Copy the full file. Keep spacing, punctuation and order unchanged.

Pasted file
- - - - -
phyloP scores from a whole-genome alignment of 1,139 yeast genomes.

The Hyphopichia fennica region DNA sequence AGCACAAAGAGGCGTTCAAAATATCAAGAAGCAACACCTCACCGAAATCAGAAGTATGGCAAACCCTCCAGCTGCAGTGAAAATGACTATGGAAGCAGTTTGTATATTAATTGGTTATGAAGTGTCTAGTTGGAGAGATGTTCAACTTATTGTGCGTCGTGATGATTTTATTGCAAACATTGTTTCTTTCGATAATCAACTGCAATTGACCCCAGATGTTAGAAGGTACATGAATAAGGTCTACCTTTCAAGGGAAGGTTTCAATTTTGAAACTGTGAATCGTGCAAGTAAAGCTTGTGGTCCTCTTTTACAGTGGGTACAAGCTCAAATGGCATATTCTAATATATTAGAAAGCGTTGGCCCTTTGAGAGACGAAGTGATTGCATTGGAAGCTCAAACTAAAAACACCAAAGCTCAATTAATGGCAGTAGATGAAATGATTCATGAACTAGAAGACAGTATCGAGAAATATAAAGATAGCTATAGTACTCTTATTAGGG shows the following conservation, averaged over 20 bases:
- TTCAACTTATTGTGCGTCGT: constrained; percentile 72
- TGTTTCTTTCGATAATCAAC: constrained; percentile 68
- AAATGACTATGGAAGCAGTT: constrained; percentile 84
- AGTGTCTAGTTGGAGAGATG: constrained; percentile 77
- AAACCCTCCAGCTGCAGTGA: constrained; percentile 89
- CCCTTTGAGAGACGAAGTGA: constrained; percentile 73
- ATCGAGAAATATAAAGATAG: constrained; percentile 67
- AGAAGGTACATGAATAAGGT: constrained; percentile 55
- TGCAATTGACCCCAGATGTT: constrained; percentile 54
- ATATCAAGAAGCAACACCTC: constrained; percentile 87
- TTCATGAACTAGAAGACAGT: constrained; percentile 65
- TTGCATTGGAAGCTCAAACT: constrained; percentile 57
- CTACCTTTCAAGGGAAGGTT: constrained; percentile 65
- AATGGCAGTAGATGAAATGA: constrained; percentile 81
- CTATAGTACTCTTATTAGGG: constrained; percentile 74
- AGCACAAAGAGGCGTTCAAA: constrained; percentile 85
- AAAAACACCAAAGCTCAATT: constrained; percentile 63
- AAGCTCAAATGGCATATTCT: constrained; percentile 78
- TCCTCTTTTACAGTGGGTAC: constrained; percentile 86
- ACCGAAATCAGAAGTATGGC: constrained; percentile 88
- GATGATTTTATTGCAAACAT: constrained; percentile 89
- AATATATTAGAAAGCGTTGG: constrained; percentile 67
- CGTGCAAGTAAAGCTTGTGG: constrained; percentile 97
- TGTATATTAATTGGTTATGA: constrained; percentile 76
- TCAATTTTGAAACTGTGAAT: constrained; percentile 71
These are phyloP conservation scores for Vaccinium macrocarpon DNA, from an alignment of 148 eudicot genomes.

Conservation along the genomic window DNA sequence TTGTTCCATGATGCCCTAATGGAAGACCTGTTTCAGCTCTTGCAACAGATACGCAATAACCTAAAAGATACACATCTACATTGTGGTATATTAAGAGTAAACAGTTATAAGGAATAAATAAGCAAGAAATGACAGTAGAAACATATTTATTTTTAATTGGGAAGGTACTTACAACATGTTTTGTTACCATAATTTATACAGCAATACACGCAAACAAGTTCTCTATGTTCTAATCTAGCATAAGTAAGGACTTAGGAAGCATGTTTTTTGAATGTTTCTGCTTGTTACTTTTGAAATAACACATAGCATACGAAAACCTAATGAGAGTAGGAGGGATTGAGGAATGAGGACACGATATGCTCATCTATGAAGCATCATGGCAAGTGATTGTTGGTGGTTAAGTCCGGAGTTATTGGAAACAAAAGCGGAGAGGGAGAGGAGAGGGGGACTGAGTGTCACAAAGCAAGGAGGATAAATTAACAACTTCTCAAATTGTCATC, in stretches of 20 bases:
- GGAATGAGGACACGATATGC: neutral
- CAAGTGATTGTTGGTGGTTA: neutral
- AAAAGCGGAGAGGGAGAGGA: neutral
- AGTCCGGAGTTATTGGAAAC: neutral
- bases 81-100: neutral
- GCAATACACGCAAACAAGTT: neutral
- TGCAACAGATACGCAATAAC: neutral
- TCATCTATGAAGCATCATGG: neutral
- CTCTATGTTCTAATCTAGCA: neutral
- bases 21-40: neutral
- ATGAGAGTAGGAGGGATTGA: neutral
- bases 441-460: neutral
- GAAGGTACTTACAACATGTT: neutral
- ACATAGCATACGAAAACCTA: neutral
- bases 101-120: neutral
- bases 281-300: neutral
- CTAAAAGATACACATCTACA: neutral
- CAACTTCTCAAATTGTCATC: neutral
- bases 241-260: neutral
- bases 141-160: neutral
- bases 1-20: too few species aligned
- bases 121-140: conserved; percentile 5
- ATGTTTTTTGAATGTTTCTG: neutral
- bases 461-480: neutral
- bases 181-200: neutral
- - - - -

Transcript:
phyloP scores from a whole-genome alignment of 1,139 yeast genomes.

The Hyphopichia fennica region DNA sequence AGCACAAAGAGGCGTTCAAAATATCAAGAAGCAACACCTCACCGAAATCAGAAGTATGGCAAACCCTCCAGCTGCAGTGAAAATGACTATGGAAGCAGTTTGTATATTAATTGGTTATGAAGTGTCTAGTTGGAGAGATGTTCAACTTATTGTGCGTCGTGATGATTTTATTGCAAACATTGTTTCTTTCGATAATCAACTGCAATTGACCCCAGATGTTAGAAGGTACATGAATAAGGTCTACCTTTCAAGGGAAGGTTTCAATTTTGAAACTGTGAATCGTGCAAGTAAAGCTTGTGGTCCTCTTTTACAGTGGGTACAAGCTCAAATGGCATATTCTAATATATTAGAAAGCGTTGGCCCTTTGAGAGACGAAGTGATTGCATTGGAAGCTCAAACTAAAAACACCAAAGCTCAATTAATGGCAGTAGATGAAATGATTCATGAACTAGAAGACAGTATCGAGAAATATAAAGATAGCTATAGTACTCTTATTAGGG shows the following conservation, averaged over 20 bases:
- TTCAACTTATTGTGCGTCGT: constrained; percentile 72
- TGTTTCTTTCGATAATCAAC: constrained; percentile 68
- AAATGACTATGGAAGCAGTT: constrained; percentile 84
- AGTGTCTAGTTGGAGAGATG: constrained; percentile 77
- AAACCCTCCAGCTGCAGTGA: constrained; percentile 89
- CCCTTTGAGAGACGAAGTGA: constrained; percentile 73
- ATCGAGAAATATAAAGATAG: constrained; percentile 67
- AGAAGGTACATGAATAAGGT: constrained; percentile 55
- TGCAATTGACCCCAGATGTT: constrained; percentile 54
- ATATCAAGAAGCAACACCTC: constrained; percentile 87
- TTCATGAACTAGAAGACAGT: constrained; percentile 65
- TTGCATTGGAAGCTCAAACT: constrained; percentile 57
- CTACCTTTCAAGGGAAGGTT: constrained; percentile 65
- AATGGCAGTAGATGAAATGA: constrained; percentile 81
- CTATAGTACTCTTATTAGGG: constrained; percentile 74
- AGCACAAAGAGGCGTTCAAA: constrained; percentile 85
- AAAAACACCAAAGCTCAATT: constrained; percentile 63
- AAGCTCAAATGGCATATTCT: constrained; percentile 78
- TCCTCTTTTACAGTGGGTAC: constrained; percentile 86
- ACCGAAATCAGAAGTATGGC: constrained; percentile 88
- GATGATTTTATTGCAAACAT: constrained; percentile 89
- AATATATTAGAAAGCGTTGG: constrained; percentile 67
- CGTGCAAGTAAAGCTTGTGG: constrained; percentile 97
- TGTATATTAATTGGTTATGA: constrained; percentile 76
- TCAATTTTGAAACTGTGAAT: constrained; percentile 71
These are phyloP conservation scores for Vaccinium macrocarpon DNA, from an alignment of 148 eudicot genomes.

Conservation along the genomic window DNA sequence TTGTTCCATGATGCCCTAATGGAAGACCTGTTTCAGCTCTTGCAACAGATACGCAATAACCTAAAAGATACACATCTACATTGTGGTATATTAAGAGTAAACAGTTATAAGGAATAAATAAGCAAGAAATGACAGTAGAAACATATTTATTTTTAATTGGGAAGGTACTTACAACATGTTTTGTTACCATAATTTATACAGCAATACACGCAAACAAGTTCTCTATGTTCTAATCTAGCATAAGTAAGGACTTAGGAAGCATGTTTTTTGAATGTTTCTGCTTGTTACTTTTGAAATAACACATAGCATACGAAAACCTAATGAGAGTAGGAGGGATTGAGGAATGAGGACACGATATGCTCATCTATGAAGCATCATGGCAAGTGATTGTTGGTGGTTAAGTCCGGAGTTATTGGAAACAAAAGCGGAGAGGGAGAGGAGAGGGGGACTGAGTGTCACAAAGCAAGGAGGATAAATTAACAACTTCTCAAATTGTCATC, in stretches of 20 bases:
- GGAATGAGGACACGATATGC: neutral
- CAAGTGATTGTTGGTGGTTA: neutral
- AAAAGCGGAGAGGGAGAGGA: neutral
- AGTCCGGAGTTATTGGAAAC: neutral
- bases 81-100: neutral
- GCAATACACGCAAACAAGTT: neutral
- TGCAACAGATACGCAATAAC: neutral
- TCATCTATGAAGCATCATGG: neutral
- CTCTATGTTCTAATCTAGCA: neutral
- bases 21-40: neutral
- ATGAGAGTAGGAGGGATTGA: neutral
- bases 441-460: neutral
- GAAGGTACTTACAACATGTT: neutral
- ACATAGCATACGAAAACCTA: neutral
- bases 101-120: neutral
- bases 281-300: neutral
- CTAAAAGATACACATCTACA: neutral
- CAACTTCTCAAATTGTCATC: neutral
- bases 241-260: neutral
- bases 141-160: neutral
- bases 1-20: too few species aligned
- bases 121-140: conserved; percentile 5
- ATGTTTTTTGAATGTTTCTG: neutral
- bases 461-480: neutral
- bases 181-200: neutral